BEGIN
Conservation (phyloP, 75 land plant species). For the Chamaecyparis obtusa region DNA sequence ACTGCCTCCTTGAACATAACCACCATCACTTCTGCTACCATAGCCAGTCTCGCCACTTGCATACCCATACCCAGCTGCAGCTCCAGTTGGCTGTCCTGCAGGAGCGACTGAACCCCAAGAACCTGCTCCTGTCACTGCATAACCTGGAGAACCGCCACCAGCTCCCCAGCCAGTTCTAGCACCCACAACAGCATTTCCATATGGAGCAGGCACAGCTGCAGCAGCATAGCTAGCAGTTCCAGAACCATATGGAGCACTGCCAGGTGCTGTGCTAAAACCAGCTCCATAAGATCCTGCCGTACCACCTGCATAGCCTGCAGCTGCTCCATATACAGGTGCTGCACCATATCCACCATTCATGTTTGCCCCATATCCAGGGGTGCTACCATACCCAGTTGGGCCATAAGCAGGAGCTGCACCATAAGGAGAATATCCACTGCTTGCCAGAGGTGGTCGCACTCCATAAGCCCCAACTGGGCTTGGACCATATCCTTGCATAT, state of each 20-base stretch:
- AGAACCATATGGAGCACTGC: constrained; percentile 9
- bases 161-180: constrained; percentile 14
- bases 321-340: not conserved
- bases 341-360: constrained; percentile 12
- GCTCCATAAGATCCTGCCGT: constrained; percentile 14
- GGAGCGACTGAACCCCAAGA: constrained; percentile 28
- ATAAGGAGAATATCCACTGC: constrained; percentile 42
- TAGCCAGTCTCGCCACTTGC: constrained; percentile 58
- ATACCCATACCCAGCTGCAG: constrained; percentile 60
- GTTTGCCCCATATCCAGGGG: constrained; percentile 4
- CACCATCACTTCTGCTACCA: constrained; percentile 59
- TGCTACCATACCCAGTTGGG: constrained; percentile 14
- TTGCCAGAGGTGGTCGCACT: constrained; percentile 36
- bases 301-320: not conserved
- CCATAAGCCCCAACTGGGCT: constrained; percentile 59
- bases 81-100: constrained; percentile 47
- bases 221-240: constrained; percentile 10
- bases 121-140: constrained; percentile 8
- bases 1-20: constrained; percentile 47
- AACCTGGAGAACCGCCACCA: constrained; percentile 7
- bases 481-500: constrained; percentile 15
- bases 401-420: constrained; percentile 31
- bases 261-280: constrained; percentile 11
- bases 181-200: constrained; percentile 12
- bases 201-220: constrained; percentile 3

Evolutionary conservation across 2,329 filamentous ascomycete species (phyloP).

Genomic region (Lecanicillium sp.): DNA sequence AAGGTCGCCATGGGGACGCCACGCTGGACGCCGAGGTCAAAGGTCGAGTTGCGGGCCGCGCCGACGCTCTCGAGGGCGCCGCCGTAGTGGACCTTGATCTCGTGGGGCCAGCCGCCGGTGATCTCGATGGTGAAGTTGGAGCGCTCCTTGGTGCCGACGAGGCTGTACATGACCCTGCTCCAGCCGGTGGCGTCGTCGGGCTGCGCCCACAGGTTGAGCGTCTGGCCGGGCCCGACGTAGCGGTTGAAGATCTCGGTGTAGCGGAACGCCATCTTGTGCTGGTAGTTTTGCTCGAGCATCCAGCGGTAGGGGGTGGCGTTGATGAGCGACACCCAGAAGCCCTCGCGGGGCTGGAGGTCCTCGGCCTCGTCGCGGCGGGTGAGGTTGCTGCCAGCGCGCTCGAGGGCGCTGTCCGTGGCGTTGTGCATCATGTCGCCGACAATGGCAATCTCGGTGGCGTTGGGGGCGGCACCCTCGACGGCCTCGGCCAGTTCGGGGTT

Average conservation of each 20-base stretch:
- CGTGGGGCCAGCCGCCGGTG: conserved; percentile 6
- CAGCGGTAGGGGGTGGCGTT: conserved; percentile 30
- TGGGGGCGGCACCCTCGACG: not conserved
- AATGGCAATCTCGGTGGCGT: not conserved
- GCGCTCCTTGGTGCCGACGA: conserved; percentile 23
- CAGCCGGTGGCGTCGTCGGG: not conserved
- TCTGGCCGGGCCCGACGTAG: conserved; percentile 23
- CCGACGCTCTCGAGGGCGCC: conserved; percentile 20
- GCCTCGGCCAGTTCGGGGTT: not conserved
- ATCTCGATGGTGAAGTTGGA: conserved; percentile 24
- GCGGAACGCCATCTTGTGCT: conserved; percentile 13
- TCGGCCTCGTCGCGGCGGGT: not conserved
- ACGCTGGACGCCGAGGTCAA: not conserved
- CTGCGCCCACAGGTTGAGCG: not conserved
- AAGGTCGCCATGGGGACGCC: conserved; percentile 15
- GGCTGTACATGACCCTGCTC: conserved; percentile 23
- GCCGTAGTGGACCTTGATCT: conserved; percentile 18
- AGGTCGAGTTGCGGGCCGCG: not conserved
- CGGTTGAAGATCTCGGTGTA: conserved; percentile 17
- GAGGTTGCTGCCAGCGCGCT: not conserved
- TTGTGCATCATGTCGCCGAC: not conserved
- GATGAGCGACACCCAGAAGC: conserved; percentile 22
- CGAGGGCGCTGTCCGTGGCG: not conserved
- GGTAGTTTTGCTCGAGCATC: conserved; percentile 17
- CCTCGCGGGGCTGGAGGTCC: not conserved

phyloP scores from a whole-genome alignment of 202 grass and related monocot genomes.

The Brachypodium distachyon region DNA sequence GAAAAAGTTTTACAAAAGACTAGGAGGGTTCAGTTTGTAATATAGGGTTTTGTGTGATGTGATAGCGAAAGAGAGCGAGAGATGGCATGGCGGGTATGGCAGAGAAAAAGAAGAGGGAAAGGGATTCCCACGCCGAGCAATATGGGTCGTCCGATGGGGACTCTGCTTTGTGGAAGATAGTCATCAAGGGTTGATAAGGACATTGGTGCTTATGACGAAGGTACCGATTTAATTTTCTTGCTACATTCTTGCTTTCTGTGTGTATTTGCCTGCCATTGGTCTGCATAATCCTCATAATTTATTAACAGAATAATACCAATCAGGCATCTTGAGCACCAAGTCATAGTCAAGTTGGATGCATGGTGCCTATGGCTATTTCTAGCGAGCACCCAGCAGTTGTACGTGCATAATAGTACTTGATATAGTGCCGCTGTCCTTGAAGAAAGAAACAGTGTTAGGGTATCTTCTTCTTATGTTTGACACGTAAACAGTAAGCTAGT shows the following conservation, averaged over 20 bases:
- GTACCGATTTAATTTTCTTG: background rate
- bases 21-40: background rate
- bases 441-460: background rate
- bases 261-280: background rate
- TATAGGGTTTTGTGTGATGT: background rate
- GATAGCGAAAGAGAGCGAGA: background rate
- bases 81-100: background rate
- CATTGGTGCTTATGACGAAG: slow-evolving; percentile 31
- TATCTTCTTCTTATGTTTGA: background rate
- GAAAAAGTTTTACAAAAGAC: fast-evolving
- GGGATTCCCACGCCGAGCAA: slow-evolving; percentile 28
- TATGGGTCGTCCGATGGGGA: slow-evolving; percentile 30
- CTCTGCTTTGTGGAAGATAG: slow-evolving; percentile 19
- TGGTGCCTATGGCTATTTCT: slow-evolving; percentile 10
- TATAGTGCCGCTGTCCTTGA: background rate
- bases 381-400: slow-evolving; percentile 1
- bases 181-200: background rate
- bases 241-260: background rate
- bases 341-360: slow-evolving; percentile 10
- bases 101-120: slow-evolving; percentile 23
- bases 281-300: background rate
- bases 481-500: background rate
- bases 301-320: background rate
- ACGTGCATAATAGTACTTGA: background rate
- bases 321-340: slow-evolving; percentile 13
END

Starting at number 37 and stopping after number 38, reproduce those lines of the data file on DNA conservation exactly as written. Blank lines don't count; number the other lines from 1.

- CCGACGCTCTCGAGGGCGCC: conserved; percentile 20
- GCCTCGGCCAGTTCGGGGTT: not conserved